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Fossil Fighters (DS) artwork

Fossil Fighters (DS) review


"The hammer chips and softens the tough outer layer of the fossil rock while the drill carefully cleans away the remaining sediment without obliterating the delicate skeleton underneath. Upgrades give you stronger versions of these tools, but because of their strength, your chances of breaking certain bones are much greater. "



Likely inspired by Jurassic Park, Fossil Fighters re-imagines the concept of dinosaurs in the modern age, though in a much more cartoony manner. On the fictional Vivosaur Island, crazy technological advances have made it possible to revive dinosaur fossils and modify their DNA. With these genetically altered vivosaurs, kids and adults alike battle each other in three-on-three battles most often for kicks, but also with the hopes of eventually obtaining Master rank.

Sadly, its plot isn't anything to write home about. Initially, you're charged with investigating the infamous BB Gang's criminal activity. This later evolves to include the cunning plans of a dinosaur-esque alien race and its search to find a suitable home after the destruction of their planet.

This is not to imply the game is entirely uninspired. The story itself is really the most forgettable, but thankfully least important, feature. What really makes Fossil Fighters shine is its relevant and entertaining use of the touch screen.

As a young, up-and-coming fighter, your main goal is to collect and revive as many fossils as you possibly can. By visiting numerous dig sites and using your sonar, you can quickly expand your collection. You can only find heads (critical to revival) and legs at first, but with the proper upgrades, you'll find arms and bodies as well. With more parts comes more skills with which to annihilate your enemies.

Once you find a fossil, you have to clean it, which activates a mini-game somewhat similar to Pokemon Diamond/Pearl's Underground, only much better. Instead of just smashing rocks blindly in the hope of finding something, here each of your three (later five) tools serves a specific function. The hammer chips and softens the tough outer layer of the fossil rock while the drill carefully cleans away the remaining sediment without obliterating the delicate skeleton underneath. Upgrades give you stronger versions of these tools, but because of their strength, your chances of breaking certain bones are much greater. Therefore, you need to calculate the kind of damage you do with each, and switch to weaker versions when necessary. The X-ray makes this easier, as it momentarily displays the underlying fossil. Oh, and all of this must be completed within 90 seconds or else you fail.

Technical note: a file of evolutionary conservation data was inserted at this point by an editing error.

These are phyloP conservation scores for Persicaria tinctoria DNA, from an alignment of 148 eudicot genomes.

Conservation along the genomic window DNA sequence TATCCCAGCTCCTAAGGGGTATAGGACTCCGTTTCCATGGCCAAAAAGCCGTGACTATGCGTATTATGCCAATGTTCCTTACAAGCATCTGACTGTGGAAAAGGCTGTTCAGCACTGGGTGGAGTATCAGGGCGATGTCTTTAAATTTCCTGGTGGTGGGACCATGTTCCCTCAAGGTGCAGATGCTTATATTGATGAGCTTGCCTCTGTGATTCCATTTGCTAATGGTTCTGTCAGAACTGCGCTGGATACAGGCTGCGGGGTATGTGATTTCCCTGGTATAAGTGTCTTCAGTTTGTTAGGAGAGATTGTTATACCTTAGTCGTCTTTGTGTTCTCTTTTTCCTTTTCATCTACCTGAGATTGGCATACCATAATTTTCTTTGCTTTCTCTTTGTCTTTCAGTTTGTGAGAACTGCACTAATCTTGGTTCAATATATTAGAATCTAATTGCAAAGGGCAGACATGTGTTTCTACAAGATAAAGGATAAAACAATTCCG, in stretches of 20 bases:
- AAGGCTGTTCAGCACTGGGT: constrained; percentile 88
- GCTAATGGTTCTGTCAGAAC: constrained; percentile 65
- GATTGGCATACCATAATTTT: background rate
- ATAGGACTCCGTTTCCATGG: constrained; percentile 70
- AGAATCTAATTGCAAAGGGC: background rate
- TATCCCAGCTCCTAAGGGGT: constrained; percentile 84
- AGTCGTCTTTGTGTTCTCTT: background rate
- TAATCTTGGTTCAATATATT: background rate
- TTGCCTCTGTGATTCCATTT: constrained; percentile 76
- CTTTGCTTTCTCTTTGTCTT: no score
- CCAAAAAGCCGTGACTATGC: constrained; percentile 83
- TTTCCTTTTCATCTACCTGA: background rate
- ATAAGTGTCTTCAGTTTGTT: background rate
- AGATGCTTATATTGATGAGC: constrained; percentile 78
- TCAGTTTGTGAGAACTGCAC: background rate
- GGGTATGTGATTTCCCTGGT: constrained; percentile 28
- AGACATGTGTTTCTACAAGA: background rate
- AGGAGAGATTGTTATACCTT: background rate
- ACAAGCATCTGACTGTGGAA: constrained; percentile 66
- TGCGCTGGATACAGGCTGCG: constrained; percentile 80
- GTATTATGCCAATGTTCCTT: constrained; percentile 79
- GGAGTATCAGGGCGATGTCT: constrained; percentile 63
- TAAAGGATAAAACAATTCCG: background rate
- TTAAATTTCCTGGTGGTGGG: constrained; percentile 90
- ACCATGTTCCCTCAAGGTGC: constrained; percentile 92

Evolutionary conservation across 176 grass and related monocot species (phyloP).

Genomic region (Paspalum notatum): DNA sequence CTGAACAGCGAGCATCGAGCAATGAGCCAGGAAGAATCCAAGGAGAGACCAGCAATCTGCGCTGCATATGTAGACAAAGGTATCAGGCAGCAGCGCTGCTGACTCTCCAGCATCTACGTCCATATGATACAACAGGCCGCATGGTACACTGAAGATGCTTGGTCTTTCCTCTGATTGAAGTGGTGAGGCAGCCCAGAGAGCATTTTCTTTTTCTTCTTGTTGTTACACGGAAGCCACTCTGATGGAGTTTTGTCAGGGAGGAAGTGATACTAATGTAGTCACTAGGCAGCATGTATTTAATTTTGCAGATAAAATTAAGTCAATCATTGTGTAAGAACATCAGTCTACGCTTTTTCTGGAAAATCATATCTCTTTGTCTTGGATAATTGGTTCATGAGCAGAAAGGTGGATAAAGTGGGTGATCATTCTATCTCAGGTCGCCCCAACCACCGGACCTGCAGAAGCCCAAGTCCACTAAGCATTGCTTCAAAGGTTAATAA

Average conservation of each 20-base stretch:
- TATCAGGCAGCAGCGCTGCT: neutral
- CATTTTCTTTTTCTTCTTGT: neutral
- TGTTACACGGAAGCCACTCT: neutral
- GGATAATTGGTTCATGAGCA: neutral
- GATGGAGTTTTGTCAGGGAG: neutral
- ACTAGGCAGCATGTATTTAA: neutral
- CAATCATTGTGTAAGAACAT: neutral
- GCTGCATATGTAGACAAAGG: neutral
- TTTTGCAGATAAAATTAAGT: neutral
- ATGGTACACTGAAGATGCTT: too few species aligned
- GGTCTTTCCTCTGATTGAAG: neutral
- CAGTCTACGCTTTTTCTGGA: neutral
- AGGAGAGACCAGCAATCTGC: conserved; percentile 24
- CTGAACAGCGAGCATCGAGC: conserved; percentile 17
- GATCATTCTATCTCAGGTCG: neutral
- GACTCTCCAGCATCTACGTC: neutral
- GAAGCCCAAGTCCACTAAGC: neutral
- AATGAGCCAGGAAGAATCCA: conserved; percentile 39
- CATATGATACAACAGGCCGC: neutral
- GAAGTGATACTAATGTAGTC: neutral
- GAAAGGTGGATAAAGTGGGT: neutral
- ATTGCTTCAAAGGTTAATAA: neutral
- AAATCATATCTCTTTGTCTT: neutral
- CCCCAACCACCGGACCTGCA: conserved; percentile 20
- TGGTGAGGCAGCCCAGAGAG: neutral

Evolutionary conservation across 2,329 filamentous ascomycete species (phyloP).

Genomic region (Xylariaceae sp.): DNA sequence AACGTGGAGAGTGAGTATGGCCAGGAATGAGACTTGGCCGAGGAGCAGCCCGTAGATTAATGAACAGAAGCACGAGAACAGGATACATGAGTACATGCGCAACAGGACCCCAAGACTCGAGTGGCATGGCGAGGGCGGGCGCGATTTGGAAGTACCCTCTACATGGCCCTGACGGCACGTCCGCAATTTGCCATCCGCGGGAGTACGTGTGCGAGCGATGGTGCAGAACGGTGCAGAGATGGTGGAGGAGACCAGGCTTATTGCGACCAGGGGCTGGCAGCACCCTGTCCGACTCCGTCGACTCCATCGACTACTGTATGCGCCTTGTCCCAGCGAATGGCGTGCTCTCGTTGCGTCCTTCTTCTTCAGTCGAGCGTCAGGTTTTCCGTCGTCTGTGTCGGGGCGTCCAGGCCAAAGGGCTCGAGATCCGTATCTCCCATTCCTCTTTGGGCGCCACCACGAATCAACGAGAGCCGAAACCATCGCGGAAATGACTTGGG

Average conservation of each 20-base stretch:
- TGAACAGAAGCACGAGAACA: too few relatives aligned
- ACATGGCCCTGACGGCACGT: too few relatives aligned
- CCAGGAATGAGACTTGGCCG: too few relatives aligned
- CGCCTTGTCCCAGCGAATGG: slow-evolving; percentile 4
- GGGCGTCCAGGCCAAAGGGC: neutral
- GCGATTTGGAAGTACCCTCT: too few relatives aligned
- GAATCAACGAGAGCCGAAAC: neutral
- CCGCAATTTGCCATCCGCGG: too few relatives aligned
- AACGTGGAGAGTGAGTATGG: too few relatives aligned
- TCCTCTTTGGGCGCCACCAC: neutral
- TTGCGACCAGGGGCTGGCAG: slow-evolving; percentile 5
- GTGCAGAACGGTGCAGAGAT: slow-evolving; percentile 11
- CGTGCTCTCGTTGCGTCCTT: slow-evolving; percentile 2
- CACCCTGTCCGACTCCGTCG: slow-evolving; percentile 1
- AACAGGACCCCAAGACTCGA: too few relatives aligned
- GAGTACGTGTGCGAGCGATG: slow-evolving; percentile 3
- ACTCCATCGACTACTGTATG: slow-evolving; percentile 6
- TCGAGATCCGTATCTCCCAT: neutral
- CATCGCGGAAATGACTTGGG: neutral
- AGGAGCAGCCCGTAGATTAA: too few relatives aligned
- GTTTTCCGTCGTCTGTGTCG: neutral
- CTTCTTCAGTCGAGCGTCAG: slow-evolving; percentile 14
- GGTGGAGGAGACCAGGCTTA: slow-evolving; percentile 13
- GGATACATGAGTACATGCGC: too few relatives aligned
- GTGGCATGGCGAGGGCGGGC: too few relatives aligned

At least, if you want to be a perfectionist. You'll always clear a fossil as long as you reveal more than 50%. However, the better you do, the more health, attack, defense and other stats your fearsome team will have.

Of course, even if you were skilled and lucky enough to clean each fossil 125% (rare red fossils add 25 points to your score), you'd have to rely on battling to maximize your vivosaur's potential. Fortunately, there is enough diversity there to keep things from becoming too tedious.

Battles are fairly straightforward. Those in the single attack zone can strike anything on the opposite side of the field while those in the support zones can only hit the enemy's AZ beast. To make up for this, though, SZ vivosaurs throw up stat bonuses that greatly increase your shot at winning.

Status effects can make setting up the perfect strategy extremely difficult, or a cakewalk. A favorite trick is combining poison and excite, which prevents your opponent from switching to the Escape Zone (where no damage at all is taken). Confusion exists in a somewhat limited way – your vivosaur will just act on its own until it decides to switch or the effect wears off. One of my favorite tactics is to set up Counter Blow on as many vivosaurs that have it, and then hope probability favors me that day. When it does, the results are rewarding. I receive no damage whatsoever; instead, it all bounces back on my foe.

These essential elements barely even scratch the surface of the strategic possibilities. Healing abilities prolong battles greatly, while stat boosters like Harden make already durable beasts even tougher. Team Skills enable you to launch devastating attacks on all members of the opponent's team at once, but only if the vivosaurs on your team are compatible. Figuring out which ones work well together and which don't, however, is entirely up to you to figure out, as the game itself only gives subtle hints on the matter.